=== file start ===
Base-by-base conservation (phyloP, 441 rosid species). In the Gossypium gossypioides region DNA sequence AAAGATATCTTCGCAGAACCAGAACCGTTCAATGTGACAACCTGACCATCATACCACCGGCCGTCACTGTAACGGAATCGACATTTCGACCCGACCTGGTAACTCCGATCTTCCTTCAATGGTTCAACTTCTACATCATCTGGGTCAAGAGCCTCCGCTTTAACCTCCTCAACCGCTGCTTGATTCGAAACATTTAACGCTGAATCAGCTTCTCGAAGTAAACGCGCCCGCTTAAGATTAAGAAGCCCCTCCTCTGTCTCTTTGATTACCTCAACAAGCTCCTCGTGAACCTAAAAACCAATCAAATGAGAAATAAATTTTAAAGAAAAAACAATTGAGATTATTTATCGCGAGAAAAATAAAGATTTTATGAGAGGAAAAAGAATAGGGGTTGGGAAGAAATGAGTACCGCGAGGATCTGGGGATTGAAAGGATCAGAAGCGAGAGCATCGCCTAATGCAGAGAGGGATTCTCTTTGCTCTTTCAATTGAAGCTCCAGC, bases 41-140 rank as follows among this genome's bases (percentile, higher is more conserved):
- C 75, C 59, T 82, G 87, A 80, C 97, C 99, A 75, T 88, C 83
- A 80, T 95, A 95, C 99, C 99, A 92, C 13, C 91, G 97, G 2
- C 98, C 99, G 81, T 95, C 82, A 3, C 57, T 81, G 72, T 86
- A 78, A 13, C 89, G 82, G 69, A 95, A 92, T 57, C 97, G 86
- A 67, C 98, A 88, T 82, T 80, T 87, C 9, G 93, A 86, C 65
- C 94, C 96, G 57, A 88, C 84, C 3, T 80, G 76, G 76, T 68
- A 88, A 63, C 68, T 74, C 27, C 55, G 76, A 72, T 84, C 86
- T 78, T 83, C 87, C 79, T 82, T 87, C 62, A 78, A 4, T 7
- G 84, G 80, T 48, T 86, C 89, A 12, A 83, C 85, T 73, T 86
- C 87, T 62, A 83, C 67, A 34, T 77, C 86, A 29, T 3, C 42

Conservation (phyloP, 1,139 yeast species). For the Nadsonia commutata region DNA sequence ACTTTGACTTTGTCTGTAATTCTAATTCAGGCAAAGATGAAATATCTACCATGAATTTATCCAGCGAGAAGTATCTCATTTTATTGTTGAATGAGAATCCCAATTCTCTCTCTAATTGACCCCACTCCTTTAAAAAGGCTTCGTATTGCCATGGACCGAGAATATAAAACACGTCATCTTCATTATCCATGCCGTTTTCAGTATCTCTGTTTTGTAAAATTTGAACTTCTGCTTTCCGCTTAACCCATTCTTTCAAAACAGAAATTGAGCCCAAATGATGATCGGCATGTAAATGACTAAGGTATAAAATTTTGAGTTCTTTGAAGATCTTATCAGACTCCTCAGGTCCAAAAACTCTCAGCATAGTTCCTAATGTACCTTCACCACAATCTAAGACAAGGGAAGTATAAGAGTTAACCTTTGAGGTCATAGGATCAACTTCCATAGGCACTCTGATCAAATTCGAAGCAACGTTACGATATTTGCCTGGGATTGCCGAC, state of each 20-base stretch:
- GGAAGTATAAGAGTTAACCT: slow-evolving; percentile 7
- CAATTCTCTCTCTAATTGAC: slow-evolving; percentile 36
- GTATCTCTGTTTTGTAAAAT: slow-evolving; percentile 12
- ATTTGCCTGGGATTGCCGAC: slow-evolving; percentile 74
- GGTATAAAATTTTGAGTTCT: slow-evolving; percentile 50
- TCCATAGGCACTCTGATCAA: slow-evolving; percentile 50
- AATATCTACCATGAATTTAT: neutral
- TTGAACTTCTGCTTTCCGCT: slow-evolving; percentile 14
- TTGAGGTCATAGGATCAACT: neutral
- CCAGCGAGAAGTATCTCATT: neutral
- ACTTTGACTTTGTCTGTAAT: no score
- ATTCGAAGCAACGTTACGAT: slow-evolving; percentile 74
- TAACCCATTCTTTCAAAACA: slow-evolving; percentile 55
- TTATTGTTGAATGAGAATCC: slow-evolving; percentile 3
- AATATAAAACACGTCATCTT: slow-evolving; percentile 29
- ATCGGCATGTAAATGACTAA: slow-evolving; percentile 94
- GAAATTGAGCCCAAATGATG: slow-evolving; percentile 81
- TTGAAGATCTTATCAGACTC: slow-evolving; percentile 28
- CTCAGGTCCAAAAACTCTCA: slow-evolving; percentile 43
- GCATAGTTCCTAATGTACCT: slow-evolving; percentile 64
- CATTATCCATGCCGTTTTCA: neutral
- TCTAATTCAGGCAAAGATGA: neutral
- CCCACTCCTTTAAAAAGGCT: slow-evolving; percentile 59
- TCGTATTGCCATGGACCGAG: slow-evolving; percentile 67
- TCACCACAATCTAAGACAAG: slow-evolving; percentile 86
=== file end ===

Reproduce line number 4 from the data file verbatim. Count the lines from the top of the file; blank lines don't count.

- C 98, C 99, G 81, T 95, C 82, A 3, C 57, T 81, G 72, T 86